Go Back   Mountain Buzz > Whitewater Boating > Whitewater Kayaking

Thread Tools Display Modes
Old 06-09-2005   #1
thecraw's Avatar
Boulder, Jackson Kayak, Colorado
Paddling Since: 1995
Join Date: Oct 2003
Posts: 911
Send a message via Skype™ to thecraw
Check out this new water proof camcorder w/ a helmet lens..

The SC-X105L Sports Camcorder from Samsung has an external lens attached to a cable that can reach up to six feet, for hands-free shooting.

IN the music world, the CD and the pocket music player have wiped audio cassettes off the map. But what about video? Here we are with our camcorders in 2005, rewinding and fast-forwarding as if technology hadn't marched forward one inch since 1985.

The new SC-X105L Sports Camcorder from Samsung ($570) cleverly reframes the question. It doesn't ask, "Which should you buy: this tiny, memory-based camcorder or a MiniDV model?" Instead, Samsung justifies the X105L's tapelessness as a necessary step to making a camcorder so small, rugged and water resistant you can use it in situations that would pulverize a regular camcorder. Now the question becomes: "Would you rather record the event with this imperfect camcorder - or not at all?"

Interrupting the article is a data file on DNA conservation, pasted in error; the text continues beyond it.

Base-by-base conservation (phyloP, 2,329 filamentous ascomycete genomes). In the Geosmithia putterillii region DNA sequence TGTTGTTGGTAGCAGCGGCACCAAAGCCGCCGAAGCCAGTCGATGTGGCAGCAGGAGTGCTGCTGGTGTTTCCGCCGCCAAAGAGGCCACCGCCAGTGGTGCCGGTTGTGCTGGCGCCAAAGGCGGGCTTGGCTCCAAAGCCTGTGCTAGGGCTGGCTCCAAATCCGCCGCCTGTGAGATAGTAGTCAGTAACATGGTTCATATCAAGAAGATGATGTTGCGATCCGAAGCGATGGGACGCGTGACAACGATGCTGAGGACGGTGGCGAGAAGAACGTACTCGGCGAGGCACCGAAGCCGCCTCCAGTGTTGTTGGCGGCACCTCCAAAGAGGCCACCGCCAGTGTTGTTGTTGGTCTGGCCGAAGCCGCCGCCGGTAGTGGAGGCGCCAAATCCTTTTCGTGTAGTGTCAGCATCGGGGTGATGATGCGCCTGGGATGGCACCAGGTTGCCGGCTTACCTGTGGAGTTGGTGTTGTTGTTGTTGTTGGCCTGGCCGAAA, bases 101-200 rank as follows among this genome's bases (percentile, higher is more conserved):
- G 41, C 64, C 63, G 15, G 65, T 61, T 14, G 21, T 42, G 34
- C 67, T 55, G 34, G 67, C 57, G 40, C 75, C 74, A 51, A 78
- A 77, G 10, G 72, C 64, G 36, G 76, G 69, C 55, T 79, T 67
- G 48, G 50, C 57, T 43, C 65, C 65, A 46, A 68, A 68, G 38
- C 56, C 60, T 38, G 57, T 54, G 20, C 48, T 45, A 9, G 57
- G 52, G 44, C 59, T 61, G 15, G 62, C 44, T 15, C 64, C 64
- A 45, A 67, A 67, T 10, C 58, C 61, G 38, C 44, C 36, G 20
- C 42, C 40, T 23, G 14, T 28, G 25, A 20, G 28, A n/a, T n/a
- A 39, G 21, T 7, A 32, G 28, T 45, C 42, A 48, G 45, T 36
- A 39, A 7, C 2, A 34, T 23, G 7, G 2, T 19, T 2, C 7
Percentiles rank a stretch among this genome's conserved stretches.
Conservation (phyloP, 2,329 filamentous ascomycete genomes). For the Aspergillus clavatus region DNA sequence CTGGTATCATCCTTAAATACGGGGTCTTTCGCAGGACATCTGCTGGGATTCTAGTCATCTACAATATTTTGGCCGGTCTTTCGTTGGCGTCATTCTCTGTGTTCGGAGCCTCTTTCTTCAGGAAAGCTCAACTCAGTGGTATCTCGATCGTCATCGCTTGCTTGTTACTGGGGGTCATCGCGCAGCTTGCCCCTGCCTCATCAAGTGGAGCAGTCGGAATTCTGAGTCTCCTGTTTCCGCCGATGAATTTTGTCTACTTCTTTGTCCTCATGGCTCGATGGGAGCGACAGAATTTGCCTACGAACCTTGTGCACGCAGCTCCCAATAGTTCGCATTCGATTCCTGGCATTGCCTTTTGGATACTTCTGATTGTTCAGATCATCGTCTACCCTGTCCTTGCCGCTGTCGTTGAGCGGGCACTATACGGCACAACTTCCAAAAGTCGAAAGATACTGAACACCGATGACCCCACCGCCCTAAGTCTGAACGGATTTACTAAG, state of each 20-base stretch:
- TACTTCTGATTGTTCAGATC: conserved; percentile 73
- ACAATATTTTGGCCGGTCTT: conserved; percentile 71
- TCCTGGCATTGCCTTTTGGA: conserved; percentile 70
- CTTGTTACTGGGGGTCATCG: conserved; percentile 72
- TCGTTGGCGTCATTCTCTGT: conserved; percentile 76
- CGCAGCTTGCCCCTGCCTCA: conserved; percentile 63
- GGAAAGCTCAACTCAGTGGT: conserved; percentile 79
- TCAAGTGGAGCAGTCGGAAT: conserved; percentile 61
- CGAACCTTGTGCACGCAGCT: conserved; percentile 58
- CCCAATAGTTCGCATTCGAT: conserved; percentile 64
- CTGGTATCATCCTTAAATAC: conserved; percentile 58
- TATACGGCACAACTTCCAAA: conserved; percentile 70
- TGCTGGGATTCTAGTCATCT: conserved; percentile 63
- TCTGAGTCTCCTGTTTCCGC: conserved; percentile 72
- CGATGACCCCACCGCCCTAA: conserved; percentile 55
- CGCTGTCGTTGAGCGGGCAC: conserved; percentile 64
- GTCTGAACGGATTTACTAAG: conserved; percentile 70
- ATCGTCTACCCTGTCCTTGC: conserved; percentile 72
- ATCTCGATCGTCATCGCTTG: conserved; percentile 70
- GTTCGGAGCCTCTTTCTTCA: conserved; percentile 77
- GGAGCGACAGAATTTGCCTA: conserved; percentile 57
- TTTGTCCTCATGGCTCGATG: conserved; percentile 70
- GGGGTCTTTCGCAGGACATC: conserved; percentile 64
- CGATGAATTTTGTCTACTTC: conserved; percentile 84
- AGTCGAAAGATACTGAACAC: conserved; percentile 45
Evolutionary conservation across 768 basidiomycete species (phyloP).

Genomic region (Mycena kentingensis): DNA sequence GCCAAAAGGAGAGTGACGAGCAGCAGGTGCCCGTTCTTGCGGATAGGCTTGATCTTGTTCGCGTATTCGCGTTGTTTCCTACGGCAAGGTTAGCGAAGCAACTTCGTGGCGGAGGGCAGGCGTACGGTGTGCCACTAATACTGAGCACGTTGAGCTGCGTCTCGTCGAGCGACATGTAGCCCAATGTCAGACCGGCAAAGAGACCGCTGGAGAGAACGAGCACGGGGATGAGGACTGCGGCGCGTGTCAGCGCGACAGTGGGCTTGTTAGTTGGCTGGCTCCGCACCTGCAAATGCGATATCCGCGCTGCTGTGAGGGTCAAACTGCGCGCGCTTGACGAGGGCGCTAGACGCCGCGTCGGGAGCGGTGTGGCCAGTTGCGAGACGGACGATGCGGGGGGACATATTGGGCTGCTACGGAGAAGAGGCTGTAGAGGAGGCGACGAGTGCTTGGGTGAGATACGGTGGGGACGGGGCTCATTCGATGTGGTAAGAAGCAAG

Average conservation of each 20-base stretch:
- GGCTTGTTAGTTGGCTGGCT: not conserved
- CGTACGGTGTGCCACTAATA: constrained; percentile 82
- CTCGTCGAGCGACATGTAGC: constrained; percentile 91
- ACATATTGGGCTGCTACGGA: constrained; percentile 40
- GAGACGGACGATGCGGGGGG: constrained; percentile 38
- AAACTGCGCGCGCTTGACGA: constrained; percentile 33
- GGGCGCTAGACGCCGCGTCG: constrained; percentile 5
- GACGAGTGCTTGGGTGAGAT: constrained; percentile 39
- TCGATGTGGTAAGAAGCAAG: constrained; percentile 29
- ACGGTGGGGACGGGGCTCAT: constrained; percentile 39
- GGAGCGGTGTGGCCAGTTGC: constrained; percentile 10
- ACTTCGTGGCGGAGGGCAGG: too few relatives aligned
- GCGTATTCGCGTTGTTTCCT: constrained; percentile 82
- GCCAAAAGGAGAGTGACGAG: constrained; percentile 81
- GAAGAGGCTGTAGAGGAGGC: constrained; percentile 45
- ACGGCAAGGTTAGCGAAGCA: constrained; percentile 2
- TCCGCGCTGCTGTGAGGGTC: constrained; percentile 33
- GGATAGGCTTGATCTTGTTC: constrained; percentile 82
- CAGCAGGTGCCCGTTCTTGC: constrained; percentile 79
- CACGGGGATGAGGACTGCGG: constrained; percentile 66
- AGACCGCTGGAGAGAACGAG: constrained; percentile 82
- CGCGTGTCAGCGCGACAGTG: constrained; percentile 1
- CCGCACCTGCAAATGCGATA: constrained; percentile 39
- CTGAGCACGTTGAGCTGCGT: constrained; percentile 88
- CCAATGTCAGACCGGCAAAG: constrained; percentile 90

At 2.3 by 3.7 by 1 inch and weighing a third of a pound, the X105L is just a wisp of a thing, smaller than some cellphones. It contains no moving parts, and its black rubberized skin contributes to its ruggedness.

The real breakthrough, though, is the external lens, attached to a black cable three feet long with a three-foot extension. (Imagine a lipstick cam or a "60 Minutes" hidden camera.) Using its tripod mount, the two straps (one long, one short, both included) or a hunk of duct tape, you can attach this water-resistant lens just about anywhere: to your head, helmet, arm, waist, handlebars, sunglasses or skateboard. The camcorder itself can be tucked somewhere secure and waterproof, like your pocket or backpack; you start and stop recording using a button on the cord.